Happiness, income and status

Lots of people (including Kevin Drum, Brad DeLong and Tyler Cowen have jumped in on this post by Will Wilkinson about this NBER study of habituation to changes in income and status. Wilkinson and most commentators focus on the findings regarding the subgroups on the right and left of the political spectrum, which I’ll come to, but it’s worth mentioning the general findings first.

Most people (in the German sample population) initially react more, as regards self-reported happiness, to a change in income than to a change in occupational status, but gradually get habituated to changes in income. This is consistent with the standard view of the happiness literature, that income changes don’t have a big effect on happiness, so that people in rich countries aren’t on average much happier than those in poor countries. Moreover, by looking at the same people over relatively short periods of time the analysis overcomes, to a significant extent, the objection I’ve made previously, that the scale on which happiness is measured is inherently relative to some notion of what is reasonable to expect.

The point picked up by Wilkinson and others is that, while those on the left of the political spectrum follow the general pattern (as do employees, taken as a group) those on the right (and the self-employed) habituate to changes in occupational status, but not to changes in money income. This seems to correlate pretty well with the fact that people on the left tend to worry about relative notions like inequality, authority relations and so forth, while people on the right dismiss these concerns and favour policies that create opportunities for making money. As quite a few commentators point out, the direction of causation is unclear here.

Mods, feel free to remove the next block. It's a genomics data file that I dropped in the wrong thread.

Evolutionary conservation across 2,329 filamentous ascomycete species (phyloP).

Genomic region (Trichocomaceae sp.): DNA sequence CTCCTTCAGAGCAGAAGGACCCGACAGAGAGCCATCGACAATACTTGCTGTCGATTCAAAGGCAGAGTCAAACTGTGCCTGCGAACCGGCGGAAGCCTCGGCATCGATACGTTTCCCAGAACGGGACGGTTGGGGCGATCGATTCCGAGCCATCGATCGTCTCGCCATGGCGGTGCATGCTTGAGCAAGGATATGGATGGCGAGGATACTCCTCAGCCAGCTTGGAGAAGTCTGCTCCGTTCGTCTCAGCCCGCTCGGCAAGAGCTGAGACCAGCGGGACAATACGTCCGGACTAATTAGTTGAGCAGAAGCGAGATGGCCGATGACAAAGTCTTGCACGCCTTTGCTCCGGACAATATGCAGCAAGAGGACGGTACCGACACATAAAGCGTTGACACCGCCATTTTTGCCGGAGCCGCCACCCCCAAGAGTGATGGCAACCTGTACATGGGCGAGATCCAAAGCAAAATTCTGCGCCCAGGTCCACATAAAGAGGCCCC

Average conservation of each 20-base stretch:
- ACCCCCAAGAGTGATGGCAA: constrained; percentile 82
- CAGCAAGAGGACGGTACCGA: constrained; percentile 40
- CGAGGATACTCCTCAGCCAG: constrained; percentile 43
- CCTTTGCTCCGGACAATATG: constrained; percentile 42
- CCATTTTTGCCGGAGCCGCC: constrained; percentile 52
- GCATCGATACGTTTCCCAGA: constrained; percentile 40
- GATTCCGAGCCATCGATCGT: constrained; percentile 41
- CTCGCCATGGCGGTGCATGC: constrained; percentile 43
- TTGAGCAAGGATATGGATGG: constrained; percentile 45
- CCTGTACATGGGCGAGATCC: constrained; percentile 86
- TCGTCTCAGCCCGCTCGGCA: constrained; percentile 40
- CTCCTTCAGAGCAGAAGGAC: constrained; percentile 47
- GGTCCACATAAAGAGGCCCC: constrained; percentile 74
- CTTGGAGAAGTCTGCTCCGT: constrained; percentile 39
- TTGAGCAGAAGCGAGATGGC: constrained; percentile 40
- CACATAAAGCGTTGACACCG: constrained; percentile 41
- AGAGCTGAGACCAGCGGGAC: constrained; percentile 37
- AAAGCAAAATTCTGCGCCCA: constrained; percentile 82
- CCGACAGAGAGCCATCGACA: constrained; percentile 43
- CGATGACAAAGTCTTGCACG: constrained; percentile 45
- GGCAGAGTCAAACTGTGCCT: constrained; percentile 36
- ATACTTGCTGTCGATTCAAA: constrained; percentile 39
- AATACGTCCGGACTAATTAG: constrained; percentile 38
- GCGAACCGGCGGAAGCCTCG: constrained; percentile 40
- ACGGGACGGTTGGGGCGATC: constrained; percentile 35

Rather than duplicate all the excellent discussion, I’ll offer the possibility that those on the right may not be so different from the rest of us as they seem at first sight. Money is valued because it provides access to goods and services, but it can also be used to keep score in a competition. It doesn’t seem likely, for example, that the late Kerry Packer’s lifestyle would have been much different if he had been say, Australia’s tenth-richest man instead of the richest, but it’s hard to believe that this shift would have been a matter of indifference to him. On the other hand, in this kind of competition, the way in which the money is made (occupational status) may be of secondary importance.

8 thoughts on “Happiness, income and status

  1. “Money is valued because it provides access to goods and services, but it can also be used to keep score in a competition.”

    That’s an interesting point. The study’s status measure relied on occupational titles. But occupation alone is a crude measure of how highly regarded a person is by others.

    I wonder if the measure is less revealing when it’s applied to groups like the self employed?

  2. A point made by Wilkinson (and many others) is that there are multiple status systems, which form more-or-less spontaneously in most groups. We now have rankings of bloggers, a form of status that would have been impossible a decade ago. Most of this is invisible to social science, which puts its emphasis on the things it can measure easily rather than the things that are necessarily most important.